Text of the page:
Home / TVs & Audio / TV / Philips Cineos 47PFL9603D 47in LCD TV

Philips Cineos 47PFL9603D 47in LCD TV review

John Archer



1 of 5

Philips Cineos 47PFL9603D 47in LCD TV
  • Philips Cineos 47PFL9603D 47in LCD TV
  • Philips Cineos 47PFL9603D 47in LCD TV
  • Philips Cineos 47PFL9603D 47in LCD TV
  • Philips Cineos 47PFL9603D 47in LCD TV
  • Philips Cineos 47PFL9603D 47in LCD TV


Our Score:


If you're a fan of really high-end TVs - TVs with crazy feature counts, huge screens and exotic designs - the credit crunch is proving a bit of a nightmare. For so far as we can tell the crunch accounts for the apparent no-show in the UK of Philips' 52in 9603 and 9703 TVs, and the seemingly very limited stocks of the 47in 47PFL9603D we're looking at today. Dealers just don't seem to think us AV punters are interested in spending the best part of £1,600 on a TV right now. But surely if something's good enough, it will always find a market, right?

Our quest to discover if the 47PFL9603D is indeed good enough to overcome the crunch begins with its suitably opulent-looking design. This is really distinctive stuff, combining a gloriously glossy black bezel with a transparent shroud curving forward from the TV's outer edge. Plus there's the ‘small' matter of Philips' Ambilight Spectra 2 system, which sees bold pools of LED light being emitted from the TV's rear sides to make the viewing experience more relaxing and immersive.

You can, if you wish, set this light to be ‘static' and constant, and in any colour of your choosing. But we strongly advise you to set it to Active, which means the colour and character of the light changes in response to the content of the picture you're watching. Since this is a ‘stereo' incarnation of Ambilight, moreover, you can have different colours coming from each side of the screen if that's what the picture you're watching requires.

To be fair, the stereo Ambilight system feels a little distracting and aggressive at first. And there's definitely a problem with it if you regularly watch TV from quite an angle down the side, as you a) don't get the full immersion effect and b) can see the actual ultra-bright LED light source stuck down the TV's edges. But provided you can sit more or less right in front of the TV, based on my own experience I'd be pretty surprised if after a few days you don't find yourself wondering where Ambilight has been all your life!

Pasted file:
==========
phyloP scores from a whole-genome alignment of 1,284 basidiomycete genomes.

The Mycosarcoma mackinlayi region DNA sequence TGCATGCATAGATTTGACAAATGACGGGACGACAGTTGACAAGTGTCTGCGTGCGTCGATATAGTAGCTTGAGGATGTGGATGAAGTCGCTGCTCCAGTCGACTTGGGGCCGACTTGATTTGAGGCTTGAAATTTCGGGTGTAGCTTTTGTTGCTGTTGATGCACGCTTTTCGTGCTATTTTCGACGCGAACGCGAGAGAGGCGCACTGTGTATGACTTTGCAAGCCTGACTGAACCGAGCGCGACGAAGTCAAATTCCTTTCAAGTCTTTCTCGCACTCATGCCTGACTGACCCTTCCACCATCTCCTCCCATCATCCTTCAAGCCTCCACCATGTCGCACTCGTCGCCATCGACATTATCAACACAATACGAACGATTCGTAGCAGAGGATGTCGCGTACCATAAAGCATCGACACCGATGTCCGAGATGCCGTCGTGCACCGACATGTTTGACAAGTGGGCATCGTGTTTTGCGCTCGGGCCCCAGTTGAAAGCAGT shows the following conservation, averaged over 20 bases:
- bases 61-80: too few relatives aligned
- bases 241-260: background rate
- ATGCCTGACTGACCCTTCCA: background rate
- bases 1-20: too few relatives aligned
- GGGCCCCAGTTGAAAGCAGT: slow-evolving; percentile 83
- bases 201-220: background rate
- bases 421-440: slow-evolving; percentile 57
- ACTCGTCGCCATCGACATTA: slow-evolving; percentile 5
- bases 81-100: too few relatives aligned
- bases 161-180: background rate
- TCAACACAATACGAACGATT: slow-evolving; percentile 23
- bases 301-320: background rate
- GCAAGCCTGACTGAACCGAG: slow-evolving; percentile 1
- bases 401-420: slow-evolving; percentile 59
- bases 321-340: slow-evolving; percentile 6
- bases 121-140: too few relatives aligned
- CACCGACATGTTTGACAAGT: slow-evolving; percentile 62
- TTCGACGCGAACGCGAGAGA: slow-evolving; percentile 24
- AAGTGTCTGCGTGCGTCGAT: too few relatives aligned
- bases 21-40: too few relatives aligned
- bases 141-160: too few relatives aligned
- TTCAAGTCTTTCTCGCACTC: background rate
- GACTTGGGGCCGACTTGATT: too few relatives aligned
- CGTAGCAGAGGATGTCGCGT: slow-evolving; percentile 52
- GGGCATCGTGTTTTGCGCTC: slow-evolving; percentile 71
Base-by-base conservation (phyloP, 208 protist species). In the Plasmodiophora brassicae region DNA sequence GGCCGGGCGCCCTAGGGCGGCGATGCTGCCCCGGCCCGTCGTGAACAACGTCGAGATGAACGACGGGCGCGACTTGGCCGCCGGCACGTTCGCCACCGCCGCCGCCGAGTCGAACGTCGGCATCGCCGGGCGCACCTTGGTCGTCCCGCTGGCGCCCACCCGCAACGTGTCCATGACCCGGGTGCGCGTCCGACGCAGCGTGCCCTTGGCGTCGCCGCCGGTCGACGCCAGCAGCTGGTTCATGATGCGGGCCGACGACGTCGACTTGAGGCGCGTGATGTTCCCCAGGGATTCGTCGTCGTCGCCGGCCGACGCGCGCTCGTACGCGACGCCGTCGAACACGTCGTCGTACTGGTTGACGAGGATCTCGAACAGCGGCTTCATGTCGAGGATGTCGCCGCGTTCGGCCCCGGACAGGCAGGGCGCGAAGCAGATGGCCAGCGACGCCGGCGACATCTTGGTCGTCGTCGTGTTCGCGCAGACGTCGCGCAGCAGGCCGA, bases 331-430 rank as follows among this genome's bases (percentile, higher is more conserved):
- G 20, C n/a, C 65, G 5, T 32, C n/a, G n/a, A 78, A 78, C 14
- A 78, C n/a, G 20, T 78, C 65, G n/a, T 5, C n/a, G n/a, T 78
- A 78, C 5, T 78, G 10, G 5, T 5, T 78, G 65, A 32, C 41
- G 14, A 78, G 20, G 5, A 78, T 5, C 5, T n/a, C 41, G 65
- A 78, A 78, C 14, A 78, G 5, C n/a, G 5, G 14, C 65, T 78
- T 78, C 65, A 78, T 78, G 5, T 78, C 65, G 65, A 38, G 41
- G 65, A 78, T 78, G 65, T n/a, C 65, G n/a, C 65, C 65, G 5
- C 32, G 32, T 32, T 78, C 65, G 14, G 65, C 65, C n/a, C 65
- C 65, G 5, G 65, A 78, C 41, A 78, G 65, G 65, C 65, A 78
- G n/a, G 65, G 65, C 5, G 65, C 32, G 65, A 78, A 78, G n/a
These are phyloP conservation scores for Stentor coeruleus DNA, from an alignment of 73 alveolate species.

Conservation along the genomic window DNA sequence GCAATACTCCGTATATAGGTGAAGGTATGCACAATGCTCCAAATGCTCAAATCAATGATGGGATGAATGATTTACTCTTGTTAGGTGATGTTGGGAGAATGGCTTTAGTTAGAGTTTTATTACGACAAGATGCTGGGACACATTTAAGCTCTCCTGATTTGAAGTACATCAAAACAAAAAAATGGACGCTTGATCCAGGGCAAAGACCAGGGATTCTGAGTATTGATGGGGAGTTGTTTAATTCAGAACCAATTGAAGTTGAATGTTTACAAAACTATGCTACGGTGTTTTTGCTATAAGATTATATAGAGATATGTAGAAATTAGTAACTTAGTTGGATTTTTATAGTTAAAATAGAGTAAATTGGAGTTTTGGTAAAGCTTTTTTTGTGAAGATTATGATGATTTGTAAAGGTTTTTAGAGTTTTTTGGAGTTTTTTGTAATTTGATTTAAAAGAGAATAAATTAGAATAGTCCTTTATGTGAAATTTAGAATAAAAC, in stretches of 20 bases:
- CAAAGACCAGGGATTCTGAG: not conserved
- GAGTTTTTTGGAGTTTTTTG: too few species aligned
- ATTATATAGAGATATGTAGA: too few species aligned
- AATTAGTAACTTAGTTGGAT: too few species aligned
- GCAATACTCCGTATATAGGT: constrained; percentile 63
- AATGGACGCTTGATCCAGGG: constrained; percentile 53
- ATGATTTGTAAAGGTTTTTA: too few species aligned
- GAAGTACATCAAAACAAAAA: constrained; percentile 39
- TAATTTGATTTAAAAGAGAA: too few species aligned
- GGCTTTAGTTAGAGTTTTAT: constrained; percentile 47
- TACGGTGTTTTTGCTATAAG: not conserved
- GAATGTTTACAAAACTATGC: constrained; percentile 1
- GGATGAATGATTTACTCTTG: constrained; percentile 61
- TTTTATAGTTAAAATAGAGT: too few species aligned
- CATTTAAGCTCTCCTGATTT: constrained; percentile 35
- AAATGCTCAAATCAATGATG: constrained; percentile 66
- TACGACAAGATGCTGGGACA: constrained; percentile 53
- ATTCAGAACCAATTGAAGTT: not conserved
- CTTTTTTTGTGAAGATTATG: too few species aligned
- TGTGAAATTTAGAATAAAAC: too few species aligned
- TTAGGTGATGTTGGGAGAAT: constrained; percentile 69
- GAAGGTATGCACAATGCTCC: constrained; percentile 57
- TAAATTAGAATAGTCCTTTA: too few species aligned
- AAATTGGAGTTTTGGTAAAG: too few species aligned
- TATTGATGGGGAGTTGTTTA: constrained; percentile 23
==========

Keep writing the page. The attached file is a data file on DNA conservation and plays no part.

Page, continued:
The high-end feel established by the 47PFL9603D's design is merely reinforced by its connections. Four v1.3 HDMI jacks get things off to a cracking start, but these are joined by a couple of groovy multimedia aids: a USB 2.0 port, and a DLNA-certified Ethernet port so you can stream in files from your PC. The amount of file formats supported is unusually generous too, including MP3s, .alb slideshows, MPEG videos and JPEG stills. There's a standard PC input as well, along with everything else you'd expect of any decent flat TV these days.


October 29, 2008, 1:17 pm

Having read quite some reviews on LCD and Plasma TVs from several sources, I'm beginning to get the impression that, although Philips' current 9-series are amongst the best of their kind, you have to keep fiddling with the settings to get the best out of them.

I haven't read any such 'reservations' regarding Sony's 40W4500 or any other high scoring sets.

It's as though in their search for optimal quality for any source, they've overlooked the fact that it would be nice to have such quality available by default. Or at least in one go.

Hopefully the 42PFL9803 set with LED grid backlighting will introduce this 'feature'.


October 30, 2008, 8:11 pm

...HELLO, anyone looking to buy a sony tv now, would have noticed alot of confusing moves on sony's part regarding HDTVs in the 4 months, eg;

1. canellation of the 40x4500- with only the bra pro 2 as an anvantage over the z and w 4500.

2. which is the better pick x3500 or w4500 (40 inches)- sure the x3500 is better at sd, dvd, free view, screen uniformed, build, looks, softer hd image and at the most darkest of pictures, it's black is deeper or on par....but the w4500 is better at brightness, contrast, features, viewing angle (poor uniformed screen), sharper at HD (weak on sd/freeview), cheaper build, uptodate menu system.?????? which does one pick,???? hellthe cost the same now


3. WHAT HAPPENED TO THE PRO ENGINE?...anyone?.... they seem not to care for it, COZ WELL they jumped to pro 2 and Bravia Engine 2, the z model should have got the pro engine so there would be reason enough to get it over the w4500. maybe it seem the usefulness of the pros is pointless when you consider free hd freeview????????? IF AND WHEN IT HAPPENS AND WORKS????

4. the price of the 46x4500??? compared to the better, not as bright 50 pioneer 8 an 9th

...............well i have to say till two months ago i was set to buy a 40x3000, but now i am sooo so lost , i think will just buy a pioneer 50 and cover all the bases (future, value, image qaulity and build).

I would love to see you review the 40w4500, to round off everything, coz i respect your take and reviews?

kind regards,



November 2, 2008, 5:10 pm

Who can tell me how exactly Ethernet port in this TV can be used and how this TV is visible in your PC after it is connected to the local network. Having the TV connected only via Ethernet port, can you use it like external display, play movies and etc. or for this purpose you have to use another interface??

comments powered by Disqus